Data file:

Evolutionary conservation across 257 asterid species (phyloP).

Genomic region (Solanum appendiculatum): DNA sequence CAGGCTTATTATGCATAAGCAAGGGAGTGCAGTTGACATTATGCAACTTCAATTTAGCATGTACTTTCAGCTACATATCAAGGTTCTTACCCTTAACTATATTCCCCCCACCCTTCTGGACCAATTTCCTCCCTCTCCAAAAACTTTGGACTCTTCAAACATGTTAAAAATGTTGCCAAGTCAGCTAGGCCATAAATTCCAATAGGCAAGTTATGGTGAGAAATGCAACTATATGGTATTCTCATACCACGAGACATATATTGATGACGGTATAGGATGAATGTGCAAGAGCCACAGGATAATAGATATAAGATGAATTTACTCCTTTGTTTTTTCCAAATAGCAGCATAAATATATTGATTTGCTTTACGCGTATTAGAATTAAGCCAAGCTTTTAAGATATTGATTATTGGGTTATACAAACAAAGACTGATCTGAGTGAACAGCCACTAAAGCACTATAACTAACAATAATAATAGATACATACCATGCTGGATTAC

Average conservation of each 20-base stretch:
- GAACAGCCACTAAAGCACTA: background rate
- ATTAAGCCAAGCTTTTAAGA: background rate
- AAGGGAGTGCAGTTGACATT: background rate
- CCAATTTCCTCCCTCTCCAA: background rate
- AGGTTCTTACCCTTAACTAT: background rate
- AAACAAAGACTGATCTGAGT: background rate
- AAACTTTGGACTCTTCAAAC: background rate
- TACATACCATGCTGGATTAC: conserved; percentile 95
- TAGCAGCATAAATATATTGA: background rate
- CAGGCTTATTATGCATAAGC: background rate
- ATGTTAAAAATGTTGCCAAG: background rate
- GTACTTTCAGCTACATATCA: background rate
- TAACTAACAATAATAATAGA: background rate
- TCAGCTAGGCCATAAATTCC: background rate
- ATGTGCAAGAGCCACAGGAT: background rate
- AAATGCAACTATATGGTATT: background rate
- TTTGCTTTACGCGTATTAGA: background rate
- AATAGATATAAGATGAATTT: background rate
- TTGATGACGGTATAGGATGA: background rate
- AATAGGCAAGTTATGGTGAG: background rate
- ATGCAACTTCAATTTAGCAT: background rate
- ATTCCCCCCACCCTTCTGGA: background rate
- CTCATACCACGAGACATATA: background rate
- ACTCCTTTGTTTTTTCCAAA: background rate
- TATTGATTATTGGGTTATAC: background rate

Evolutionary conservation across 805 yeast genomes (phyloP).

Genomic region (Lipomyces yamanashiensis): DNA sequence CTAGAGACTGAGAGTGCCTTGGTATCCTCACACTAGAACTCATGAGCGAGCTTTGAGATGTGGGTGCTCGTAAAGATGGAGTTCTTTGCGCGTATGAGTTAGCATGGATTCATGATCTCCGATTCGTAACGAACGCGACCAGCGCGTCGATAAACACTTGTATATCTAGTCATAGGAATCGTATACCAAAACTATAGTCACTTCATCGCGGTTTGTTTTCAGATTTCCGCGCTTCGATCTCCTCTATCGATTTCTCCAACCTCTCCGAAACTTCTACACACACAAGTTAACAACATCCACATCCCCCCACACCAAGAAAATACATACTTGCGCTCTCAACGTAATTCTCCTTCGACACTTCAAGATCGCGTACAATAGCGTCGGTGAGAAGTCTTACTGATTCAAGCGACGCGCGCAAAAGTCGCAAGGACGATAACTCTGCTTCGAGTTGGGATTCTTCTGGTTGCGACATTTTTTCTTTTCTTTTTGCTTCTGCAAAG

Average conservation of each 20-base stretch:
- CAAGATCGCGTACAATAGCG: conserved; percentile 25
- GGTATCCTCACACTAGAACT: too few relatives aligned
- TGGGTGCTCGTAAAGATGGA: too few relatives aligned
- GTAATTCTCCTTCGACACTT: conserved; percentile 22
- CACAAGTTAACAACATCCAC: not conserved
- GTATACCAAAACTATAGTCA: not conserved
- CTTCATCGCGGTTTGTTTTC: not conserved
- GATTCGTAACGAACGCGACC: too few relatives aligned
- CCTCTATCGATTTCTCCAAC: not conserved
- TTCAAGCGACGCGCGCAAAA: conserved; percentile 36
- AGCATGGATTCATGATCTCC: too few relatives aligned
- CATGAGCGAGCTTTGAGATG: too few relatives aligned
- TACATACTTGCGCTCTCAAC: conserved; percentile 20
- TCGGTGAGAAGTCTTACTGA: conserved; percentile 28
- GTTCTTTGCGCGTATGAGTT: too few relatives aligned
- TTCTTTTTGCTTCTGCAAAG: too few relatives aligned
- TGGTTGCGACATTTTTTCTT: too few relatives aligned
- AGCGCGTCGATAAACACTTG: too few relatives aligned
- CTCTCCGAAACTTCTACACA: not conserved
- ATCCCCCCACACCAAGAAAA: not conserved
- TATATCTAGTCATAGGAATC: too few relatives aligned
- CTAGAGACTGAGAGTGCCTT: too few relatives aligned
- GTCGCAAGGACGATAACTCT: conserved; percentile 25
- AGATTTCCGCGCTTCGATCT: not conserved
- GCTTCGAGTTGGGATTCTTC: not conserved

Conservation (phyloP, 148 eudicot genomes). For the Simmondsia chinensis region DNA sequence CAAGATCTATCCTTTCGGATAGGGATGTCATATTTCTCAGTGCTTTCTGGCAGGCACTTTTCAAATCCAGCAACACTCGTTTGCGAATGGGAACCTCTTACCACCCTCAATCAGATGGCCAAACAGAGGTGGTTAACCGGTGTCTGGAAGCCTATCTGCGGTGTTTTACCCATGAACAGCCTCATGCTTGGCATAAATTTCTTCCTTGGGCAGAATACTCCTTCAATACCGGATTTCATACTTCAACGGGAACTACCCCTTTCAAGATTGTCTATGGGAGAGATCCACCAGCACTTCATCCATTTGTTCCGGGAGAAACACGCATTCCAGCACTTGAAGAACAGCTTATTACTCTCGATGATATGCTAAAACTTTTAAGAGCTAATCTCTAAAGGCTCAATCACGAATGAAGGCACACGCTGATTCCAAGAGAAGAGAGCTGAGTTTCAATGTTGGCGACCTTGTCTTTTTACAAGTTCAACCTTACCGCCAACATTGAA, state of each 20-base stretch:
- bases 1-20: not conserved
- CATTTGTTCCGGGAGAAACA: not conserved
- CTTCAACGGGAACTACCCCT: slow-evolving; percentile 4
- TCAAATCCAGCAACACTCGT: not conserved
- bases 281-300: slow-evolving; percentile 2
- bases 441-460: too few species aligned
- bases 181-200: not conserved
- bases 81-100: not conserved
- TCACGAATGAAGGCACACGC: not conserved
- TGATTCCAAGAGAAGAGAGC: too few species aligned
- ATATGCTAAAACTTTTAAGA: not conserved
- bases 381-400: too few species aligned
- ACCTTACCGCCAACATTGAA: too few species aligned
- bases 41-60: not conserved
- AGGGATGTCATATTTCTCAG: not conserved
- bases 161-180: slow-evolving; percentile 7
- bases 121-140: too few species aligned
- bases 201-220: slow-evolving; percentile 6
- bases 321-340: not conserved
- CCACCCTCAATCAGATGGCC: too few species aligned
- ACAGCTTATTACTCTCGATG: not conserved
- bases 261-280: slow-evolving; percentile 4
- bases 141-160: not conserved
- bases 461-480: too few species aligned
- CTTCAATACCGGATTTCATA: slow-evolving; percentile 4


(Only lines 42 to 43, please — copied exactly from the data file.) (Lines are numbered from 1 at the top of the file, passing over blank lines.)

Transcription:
- AGCATGGATTCATGATCTCC: too few relatives aligned
- CATGAGCGAGCTTTGAGATG: too few relatives aligned